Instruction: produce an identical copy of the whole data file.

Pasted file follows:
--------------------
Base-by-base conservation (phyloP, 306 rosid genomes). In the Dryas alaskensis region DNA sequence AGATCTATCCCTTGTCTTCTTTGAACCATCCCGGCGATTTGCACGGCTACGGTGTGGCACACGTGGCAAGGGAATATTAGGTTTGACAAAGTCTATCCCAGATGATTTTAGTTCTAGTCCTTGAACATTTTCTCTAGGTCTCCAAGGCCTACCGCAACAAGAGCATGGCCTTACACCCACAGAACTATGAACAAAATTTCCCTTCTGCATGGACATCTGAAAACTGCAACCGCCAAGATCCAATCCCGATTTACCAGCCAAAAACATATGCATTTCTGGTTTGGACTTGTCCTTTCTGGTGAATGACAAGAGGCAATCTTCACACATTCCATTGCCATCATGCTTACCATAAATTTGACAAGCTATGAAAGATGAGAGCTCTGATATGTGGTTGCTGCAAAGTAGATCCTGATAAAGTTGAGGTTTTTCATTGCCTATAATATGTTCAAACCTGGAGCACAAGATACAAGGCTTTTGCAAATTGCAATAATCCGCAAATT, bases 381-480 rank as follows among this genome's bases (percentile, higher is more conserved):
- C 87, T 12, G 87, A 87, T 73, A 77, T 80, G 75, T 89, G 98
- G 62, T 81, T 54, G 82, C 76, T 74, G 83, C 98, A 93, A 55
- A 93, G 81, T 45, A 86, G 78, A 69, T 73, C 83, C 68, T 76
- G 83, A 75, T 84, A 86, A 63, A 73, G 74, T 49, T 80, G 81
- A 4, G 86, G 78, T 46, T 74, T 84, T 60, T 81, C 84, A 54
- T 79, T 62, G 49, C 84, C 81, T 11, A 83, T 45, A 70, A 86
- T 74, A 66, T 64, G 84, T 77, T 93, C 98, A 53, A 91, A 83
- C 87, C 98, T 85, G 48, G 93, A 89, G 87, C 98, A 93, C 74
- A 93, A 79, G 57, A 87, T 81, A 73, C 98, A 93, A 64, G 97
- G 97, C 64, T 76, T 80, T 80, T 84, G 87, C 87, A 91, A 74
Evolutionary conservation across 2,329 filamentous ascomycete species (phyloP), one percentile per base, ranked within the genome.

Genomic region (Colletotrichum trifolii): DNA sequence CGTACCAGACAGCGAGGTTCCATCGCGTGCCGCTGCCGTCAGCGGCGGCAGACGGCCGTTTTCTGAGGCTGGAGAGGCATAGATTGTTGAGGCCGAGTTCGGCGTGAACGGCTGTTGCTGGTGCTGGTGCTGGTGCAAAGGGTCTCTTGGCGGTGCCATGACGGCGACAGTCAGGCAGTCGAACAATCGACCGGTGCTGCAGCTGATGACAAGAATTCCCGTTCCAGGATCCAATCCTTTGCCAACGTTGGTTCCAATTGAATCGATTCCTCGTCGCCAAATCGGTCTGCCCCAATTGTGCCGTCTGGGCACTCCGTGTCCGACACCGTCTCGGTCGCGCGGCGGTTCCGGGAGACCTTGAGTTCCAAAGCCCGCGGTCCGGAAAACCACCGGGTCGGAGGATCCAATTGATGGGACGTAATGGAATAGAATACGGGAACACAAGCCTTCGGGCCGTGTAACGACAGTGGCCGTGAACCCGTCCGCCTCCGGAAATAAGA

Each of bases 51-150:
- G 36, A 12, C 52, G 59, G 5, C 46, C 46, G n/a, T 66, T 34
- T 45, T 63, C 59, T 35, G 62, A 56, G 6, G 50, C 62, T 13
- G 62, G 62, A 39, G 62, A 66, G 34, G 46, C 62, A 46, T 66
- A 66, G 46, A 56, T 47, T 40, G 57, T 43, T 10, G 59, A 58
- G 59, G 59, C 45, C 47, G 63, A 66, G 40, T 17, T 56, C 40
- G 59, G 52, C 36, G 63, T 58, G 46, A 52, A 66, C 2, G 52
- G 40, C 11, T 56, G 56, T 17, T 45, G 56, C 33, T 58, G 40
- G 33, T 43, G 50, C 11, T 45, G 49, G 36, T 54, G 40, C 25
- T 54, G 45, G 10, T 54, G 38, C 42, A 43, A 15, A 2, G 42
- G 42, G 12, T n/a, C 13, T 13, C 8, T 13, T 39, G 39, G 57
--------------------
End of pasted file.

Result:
Base-by-base conservation (phyloP, 306 rosid genomes). In the Dryas alaskensis region DNA sequence AGATCTATCCCTTGTCTTCTTTGAACCATCCCGGCGATTTGCACGGCTACGGTGTGGCACACGTGGCAAGGGAATATTAGGTTTGACAAAGTCTATCCCAGATGATTTTAGTTCTAGTCCTTGAACATTTTCTCTAGGTCTCCAAGGCCTACCGCAACAAGAGCATGGCCTTACACCCACAGAACTATGAACAAAATTTCCCTTCTGCATGGACATCTGAAAACTGCAACCGCCAAGATCCAATCCCGATTTACCAGCCAAAAACATATGCATTTCTGGTTTGGACTTGTCCTTTCTGGTGAATGACAAGAGGCAATCTTCACACATTCCATTGCCATCATGCTTACCATAAATTTGACAAGCTATGAAAGATGAGAGCTCTGATATGTGGTTGCTGCAAAGTAGATCCTGATAAAGTTGAGGTTTTTCATTGCCTATAATATGTTCAAACCTGGAGCACAAGATACAAGGCTTTTGCAAATTGCAATAATCCGCAAATT, bases 381-480 rank as follows among this genome's bases (percentile, higher is more conserved):
- C 87, T 12, G 87, A 87, T 73, A 77, T 80, G 75, T 89, G 98
- G 62, T 81, T 54, G 82, C 76, T 74, G 83, C 98, A 93, A 55
- A 93, G 81, T 45, A 86, G 78, A 69, T 73, C 83, C 68, T 76
- G 83, A 75, T 84, A 86, A 63, A 73, G 74, T 49, T 80, G 81
- A 4, G 86, G 78, T 46, T 74, T 84, T 60, T 81, C 84, A 54
- T 79, T 62, G 49, C 84, C 81, T 11, A 83, T 45, A 70, A 86
- T 74, A 66, T 64, G 84, T 77, T 93, C 98, A 53, A 91, A 83
- C 87, C 98, T 85, G 48, G 93, A 89, G 87, C 98, A 93, C 74
- A 93, A 79, G 57, A 87, T 81, A 73, C 98, A 93, A 64, G 97
- G 97, C 64, T 76, T 80, T 80, T 84, G 87, C 87, A 91, A 74
Evolutionary conservation across 2,329 filamentous ascomycete species (phyloP), one percentile per base, ranked within the genome.

Genomic region (Colletotrichum trifolii): DNA sequence CGTACCAGACAGCGAGGTTCCATCGCGTGCCGCTGCCGTCAGCGGCGGCAGACGGCCGTTTTCTGAGGCTGGAGAGGCATAGATTGTTGAGGCCGAGTTCGGCGTGAACGGCTGTTGCTGGTGCTGGTGCTGGTGCAAAGGGTCTCTTGGCGGTGCCATGACGGCGACAGTCAGGCAGTCGAACAATCGACCGGTGCTGCAGCTGATGACAAGAATTCCCGTTCCAGGATCCAATCCTTTGCCAACGTTGGTTCCAATTGAATCGATTCCTCGTCGCCAAATCGGTCTGCCCCAATTGTGCCGTCTGGGCACTCCGTGTCCGACACCGTCTCGGTCGCGCGGCGGTTCCGGGAGACCTTGAGTTCCAAAGCCCGCGGTCCGGAAAACCACCGGGTCGGAGGATCCAATTGATGGGACGTAATGGAATAGAATACGGGAACACAAGCCTTCGGGCCGTGTAACGACAGTGGCCGTGAACCCGTCCGCCTCCGGAAATAAGA

Each of bases 51-150:
- G 36, A 12, C 52, G 59, G 5, C 46, C 46, G n/a, T 66, T 34
- T 45, T 63, C 59, T 35, G 62, A 56, G 6, G 50, C 62, T 13
- G 62, G 62, A 39, G 62, A 66, G 34, G 46, C 62, A 46, T 66
- A 66, G 46, A 56, T 47, T 40, G 57, T 43, T 10, G 59, A 58
- G 59, G 59, C 45, C 47, G 63, A 66, G 40, T 17, T 56, C 40
- G 59, G 52, C 36, G 63, T 58, G 46, A 52, A 66, C 2, G 52
- G 40, C 11, T 56, G 56, T 17, T 45, G 56, C 33, T 58, G 40
- G 33, T 43, G 50, C 11, T 45, G 49, G 36, T 54, G 40, C 25
- T 54, G 45, G 10, T 54, G 38, C 42, A 43, A 15, A 2, G 42
- G 42, G 12, T n/a, C 13, T 13, C 8, T 13, T 39, G 39, G 57